Thursday, March 26, 2009

Booleans, ternary operators, and max

I ran into a situation today that initially stumped me. I needed to take a list of unknown size, check each item in the list to see if it could be found in a line of text, and return a single True or False if any one item in the list matched that check. Oh, and if the list was empty, that had to be addressed appropriately as well. And I wanted to do it in the smallest way possible.

Originally I'd hacked together a short four or five line function that did the job. However, after coming back to the code for some other updates, I noticed that said function was only being called once, so I began looking for ways to nix that function and do the job more directly. Part of the challenge was that this comparison I needed to do was part of an existing if statement, and it had to remain so due to the way the rest of the code worked. In short, the comparison went like this (in pseudo-Python):

thisList = ["list", "of", "unknown", "length"]
if not ":" in line and not anythingInThisList in line:
do stuff
do other stuff

The first thing I tried to figure out was a way to get a single True or False out of a list of various Boolean values. On a whim, I tried to use the built-in max function. I'd used max before in standard numeric comparisons, but never with Booleans. Not surprisingly, it worked quite well.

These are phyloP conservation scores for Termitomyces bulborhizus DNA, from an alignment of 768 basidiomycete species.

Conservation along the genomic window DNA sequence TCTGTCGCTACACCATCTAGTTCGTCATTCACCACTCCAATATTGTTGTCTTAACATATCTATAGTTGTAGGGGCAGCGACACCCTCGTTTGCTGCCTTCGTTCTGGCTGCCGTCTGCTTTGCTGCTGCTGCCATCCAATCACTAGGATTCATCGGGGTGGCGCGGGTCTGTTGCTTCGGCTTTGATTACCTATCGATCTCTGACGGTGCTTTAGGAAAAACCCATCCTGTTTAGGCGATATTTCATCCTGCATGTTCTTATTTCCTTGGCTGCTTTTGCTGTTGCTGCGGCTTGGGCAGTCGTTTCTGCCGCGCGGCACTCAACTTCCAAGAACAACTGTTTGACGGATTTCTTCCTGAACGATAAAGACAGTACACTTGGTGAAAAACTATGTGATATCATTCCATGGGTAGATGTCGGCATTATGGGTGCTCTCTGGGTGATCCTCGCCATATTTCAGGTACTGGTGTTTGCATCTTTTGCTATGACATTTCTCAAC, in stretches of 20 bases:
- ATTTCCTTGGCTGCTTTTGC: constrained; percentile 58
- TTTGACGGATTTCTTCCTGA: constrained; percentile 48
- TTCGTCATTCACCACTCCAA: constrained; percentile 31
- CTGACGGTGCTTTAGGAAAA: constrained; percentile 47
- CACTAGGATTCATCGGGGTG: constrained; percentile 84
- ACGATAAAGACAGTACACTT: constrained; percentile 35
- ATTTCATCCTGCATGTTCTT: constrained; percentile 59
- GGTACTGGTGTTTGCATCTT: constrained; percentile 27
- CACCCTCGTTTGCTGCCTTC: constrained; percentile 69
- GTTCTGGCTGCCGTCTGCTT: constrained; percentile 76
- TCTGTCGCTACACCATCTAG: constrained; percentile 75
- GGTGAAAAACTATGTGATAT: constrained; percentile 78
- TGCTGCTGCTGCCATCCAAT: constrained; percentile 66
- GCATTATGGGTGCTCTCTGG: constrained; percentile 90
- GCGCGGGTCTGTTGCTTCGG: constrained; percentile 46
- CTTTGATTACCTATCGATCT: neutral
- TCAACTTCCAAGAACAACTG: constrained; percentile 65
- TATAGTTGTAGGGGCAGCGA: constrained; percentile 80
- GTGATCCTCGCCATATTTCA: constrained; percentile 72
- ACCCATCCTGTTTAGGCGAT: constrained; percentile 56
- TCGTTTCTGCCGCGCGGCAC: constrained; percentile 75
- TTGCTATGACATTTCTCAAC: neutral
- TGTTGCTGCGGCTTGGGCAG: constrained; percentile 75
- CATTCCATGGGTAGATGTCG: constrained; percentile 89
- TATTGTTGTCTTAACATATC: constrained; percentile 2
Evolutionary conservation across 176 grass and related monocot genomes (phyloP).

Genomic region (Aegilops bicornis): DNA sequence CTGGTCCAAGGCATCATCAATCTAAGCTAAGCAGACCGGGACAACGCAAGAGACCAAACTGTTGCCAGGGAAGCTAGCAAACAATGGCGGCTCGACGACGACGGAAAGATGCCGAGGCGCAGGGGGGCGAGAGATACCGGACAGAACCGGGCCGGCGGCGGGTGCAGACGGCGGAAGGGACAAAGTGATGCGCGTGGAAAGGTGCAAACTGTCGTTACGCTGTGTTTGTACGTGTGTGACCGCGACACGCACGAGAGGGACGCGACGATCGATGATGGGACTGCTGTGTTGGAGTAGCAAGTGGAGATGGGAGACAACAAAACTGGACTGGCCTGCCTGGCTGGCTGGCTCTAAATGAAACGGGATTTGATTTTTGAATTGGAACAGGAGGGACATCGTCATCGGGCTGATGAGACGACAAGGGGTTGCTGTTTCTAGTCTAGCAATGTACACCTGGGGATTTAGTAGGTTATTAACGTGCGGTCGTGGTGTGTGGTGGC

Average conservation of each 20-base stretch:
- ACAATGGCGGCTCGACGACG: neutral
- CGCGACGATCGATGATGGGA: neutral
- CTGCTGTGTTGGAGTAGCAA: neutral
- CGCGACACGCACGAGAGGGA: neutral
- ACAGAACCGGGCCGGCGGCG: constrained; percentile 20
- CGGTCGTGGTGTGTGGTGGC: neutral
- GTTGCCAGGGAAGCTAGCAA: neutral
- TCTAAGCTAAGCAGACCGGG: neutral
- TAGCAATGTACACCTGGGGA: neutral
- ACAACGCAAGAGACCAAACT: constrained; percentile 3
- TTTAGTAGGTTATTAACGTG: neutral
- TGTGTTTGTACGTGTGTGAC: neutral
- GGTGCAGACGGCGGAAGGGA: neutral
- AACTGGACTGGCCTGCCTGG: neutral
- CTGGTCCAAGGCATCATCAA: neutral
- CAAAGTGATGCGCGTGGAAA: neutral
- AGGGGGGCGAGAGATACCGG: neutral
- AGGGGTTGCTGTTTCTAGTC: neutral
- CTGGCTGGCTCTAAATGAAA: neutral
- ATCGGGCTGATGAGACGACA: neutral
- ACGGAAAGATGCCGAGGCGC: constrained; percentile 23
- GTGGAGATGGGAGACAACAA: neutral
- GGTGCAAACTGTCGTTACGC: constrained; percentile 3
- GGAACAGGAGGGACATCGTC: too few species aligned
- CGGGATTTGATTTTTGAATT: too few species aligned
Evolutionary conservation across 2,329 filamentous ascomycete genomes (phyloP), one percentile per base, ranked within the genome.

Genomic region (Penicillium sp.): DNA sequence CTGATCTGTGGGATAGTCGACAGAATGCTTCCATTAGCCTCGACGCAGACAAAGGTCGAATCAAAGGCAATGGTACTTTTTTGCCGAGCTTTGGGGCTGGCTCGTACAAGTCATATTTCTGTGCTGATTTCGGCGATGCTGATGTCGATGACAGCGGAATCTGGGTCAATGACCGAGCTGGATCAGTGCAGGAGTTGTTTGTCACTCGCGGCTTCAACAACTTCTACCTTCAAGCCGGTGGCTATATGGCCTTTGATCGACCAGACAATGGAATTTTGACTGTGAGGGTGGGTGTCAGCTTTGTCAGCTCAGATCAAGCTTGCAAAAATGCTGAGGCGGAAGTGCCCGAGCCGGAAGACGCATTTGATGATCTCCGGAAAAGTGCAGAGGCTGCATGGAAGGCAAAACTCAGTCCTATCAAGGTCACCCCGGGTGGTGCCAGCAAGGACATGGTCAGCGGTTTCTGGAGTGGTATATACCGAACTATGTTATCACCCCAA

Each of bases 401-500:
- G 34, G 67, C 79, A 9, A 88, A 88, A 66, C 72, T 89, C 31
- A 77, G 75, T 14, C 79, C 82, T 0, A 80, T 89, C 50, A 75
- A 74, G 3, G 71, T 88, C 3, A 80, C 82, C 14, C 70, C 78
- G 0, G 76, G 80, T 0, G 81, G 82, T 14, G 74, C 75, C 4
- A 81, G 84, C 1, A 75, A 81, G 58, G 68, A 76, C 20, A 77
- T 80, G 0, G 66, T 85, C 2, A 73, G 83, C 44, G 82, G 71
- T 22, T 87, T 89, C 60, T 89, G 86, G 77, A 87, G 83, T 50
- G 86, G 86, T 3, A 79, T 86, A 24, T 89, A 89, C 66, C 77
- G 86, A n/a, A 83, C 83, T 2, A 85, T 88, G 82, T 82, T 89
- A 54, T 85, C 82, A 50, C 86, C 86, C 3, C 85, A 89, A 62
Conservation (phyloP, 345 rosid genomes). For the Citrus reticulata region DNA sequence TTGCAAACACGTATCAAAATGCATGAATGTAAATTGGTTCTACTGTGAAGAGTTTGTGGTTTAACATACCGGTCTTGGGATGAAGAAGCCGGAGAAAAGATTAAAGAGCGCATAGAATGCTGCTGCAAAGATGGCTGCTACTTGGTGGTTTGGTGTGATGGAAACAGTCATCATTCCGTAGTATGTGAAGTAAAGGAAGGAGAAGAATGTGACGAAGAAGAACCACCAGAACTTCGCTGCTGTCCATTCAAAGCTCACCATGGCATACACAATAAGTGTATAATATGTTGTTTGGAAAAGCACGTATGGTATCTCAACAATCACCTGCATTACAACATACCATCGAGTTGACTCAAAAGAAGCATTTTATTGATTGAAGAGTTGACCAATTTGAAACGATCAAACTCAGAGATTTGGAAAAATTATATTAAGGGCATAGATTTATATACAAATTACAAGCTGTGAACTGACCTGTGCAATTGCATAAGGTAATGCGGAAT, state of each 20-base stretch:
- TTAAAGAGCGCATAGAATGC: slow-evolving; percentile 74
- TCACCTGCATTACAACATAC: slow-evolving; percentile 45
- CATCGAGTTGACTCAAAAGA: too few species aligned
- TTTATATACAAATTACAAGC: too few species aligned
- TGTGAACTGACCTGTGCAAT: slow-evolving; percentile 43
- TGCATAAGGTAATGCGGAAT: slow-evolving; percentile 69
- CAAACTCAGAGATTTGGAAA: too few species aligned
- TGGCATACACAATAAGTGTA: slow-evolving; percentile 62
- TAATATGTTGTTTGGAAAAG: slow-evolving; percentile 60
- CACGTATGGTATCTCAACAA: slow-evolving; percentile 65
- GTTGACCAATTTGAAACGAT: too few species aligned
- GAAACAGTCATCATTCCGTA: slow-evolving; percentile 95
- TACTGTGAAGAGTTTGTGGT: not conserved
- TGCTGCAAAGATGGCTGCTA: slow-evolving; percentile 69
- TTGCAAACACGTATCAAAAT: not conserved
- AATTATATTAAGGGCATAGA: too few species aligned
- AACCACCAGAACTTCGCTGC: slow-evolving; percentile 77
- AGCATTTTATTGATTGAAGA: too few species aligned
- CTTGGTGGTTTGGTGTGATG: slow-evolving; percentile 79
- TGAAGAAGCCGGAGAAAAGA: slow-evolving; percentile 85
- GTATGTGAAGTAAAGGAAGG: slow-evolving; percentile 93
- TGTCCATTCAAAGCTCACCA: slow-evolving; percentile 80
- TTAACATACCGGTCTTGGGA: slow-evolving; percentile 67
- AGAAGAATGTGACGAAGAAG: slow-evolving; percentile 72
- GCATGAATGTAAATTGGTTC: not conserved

>>> max(True, False)
>>> max([False, False, True, False])

Getting the necessary Boolean list to pass to max was a no-brainer thanks to Python's list comprehensions. Here's an example that quickly shows if a given word contains any vowels:

>>> vowels = ["a", "e", "i", "o", "u"]
>>> max([v in "sadness" for v in vowels])
>>> max([v in "shhhh" for v in vowels])

This process alone solved most of my problem. However, I couldn't always be sure that my list of things to look for would contain anything. The variable containing the list was set by an argument in a function definition, and that argument defaulted to None if no other data came through. That meant that I had to somehow force the output of the max comparison to False if the variable was None, or let it do its thing if not.

That got my thoughts going toward ternary operators. For those who don't know, many programming languages offer a condensed one-line shortcut for the standard if-else comparison, called a ternary operator. In short, it turns this:

if statement:

into this:

statement ? doThis : doThat

Not long ago I dug around to see if Python supported anything like this, and sure enough it does (as of one of the more recent versions, but I forget which one), although it isn't in the standard documentation from what I could see. At any rate, the above example would look like this using Python's approach to the ternary operator:

doThis if statement else doThat

With that applied to my max comparison, the end result looked something like this (and I hope this all ends up on a single line in the blog post):

# "line" is the line of text
# "y" is either None or a list of items to find in "line"

max([x in line for x in y] if y is not None else [False])

The reason that False needs to be encapsulated inside a list is because max needs a list of items through which to iterate, even if that list only contains a single item.

It's also possible to generate the Boolean list using the map function and a lambda, and the code isn't that much longer:

max(map(lambda x:x in line, y) if y is not None else [False])

No comments: